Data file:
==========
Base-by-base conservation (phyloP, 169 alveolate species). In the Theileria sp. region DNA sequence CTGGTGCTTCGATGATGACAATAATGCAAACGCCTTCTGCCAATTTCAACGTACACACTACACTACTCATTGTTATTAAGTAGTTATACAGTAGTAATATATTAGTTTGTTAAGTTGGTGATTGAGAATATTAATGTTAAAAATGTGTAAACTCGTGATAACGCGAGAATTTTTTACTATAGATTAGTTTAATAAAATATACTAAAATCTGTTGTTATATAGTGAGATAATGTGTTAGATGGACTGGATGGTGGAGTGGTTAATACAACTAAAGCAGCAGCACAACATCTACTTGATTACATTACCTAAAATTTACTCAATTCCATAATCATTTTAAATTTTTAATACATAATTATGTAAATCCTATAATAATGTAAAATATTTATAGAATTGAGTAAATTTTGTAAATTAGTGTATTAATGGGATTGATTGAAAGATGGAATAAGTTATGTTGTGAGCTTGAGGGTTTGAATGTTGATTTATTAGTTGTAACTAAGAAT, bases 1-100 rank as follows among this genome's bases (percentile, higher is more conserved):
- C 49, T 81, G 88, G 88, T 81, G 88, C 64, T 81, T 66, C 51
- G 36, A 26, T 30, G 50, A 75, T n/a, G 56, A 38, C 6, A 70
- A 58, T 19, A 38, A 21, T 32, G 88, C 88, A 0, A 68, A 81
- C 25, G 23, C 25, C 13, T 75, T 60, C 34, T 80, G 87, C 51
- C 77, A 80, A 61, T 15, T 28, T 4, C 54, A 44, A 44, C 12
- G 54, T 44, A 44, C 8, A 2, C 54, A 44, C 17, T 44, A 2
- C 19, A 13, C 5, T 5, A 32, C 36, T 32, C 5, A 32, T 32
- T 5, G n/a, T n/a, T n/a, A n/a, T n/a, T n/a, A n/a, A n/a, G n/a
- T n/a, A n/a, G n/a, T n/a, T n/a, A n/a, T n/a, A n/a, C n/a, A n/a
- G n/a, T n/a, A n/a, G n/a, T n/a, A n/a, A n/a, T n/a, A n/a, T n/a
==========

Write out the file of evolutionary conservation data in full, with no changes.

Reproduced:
Base-by-base conservation (phyloP, 169 alveolate species). In the Theileria sp. region DNA sequence CTGGTGCTTCGATGATGACAATAATGCAAACGCCTTCTGCCAATTTCAACGTACACACTACACTACTCATTGTTATTAAGTAGTTATACAGTAGTAATATATTAGTTTGTTAAGTTGGTGATTGAGAATATTAATGTTAAAAATGTGTAAACTCGTGATAACGCGAGAATTTTTTACTATAGATTAGTTTAATAAAATATACTAAAATCTGTTGTTATATAGTGAGATAATGTGTTAGATGGACTGGATGGTGGAGTGGTTAATACAACTAAAGCAGCAGCACAACATCTACTTGATTACATTACCTAAAATTTACTCAATTCCATAATCATTTTAAATTTTTAATACATAATTATGTAAATCCTATAATAATGTAAAATATTTATAGAATTGAGTAAATTTTGTAAATTAGTGTATTAATGGGATTGATTGAAAGATGGAATAAGTTATGTTGTGAGCTTGAGGGTTTGAATGTTGATTTATTAGTTGTAACTAAGAAT, bases 1-100 rank as follows among this genome's bases (percentile, higher is more conserved):
- C 49, T 81, G 88, G 88, T 81, G 88, C 64, T 81, T 66, C 51
- G 36, A 26, T 30, G 50, A 75, T n/a, G 56, A 38, C 6, A 70
- A 58, T 19, A 38, A 21, T 32, G 88, C 88, A 0, A 68, A 81
- C 25, G 23, C 25, C 13, T 75, T 60, C 34, T 80, G 87, C 51
- C 77, A 80, A 61, T 15, T 28, T 4, C 54, A 44, A 44, C 12
- G 54, T 44, A 44, C 8, A 2, C 54, A 44, C 17, T 44, A 2
- C 19, A 13, C 5, T 5, A 32, C 36, T 32, C 5, A 32, T 32
- T 5, G n/a, T n/a, T n/a, A n/a, T n/a, T n/a, A n/a, A n/a, G n/a
- T n/a, A n/a, G n/a, T n/a, T n/a, A n/a, T n/a, A n/a, C n/a, A n/a
- G n/a, T n/a, A n/a, G n/a, T n/a, A n/a, A n/a, T n/a, A n/a, T n/a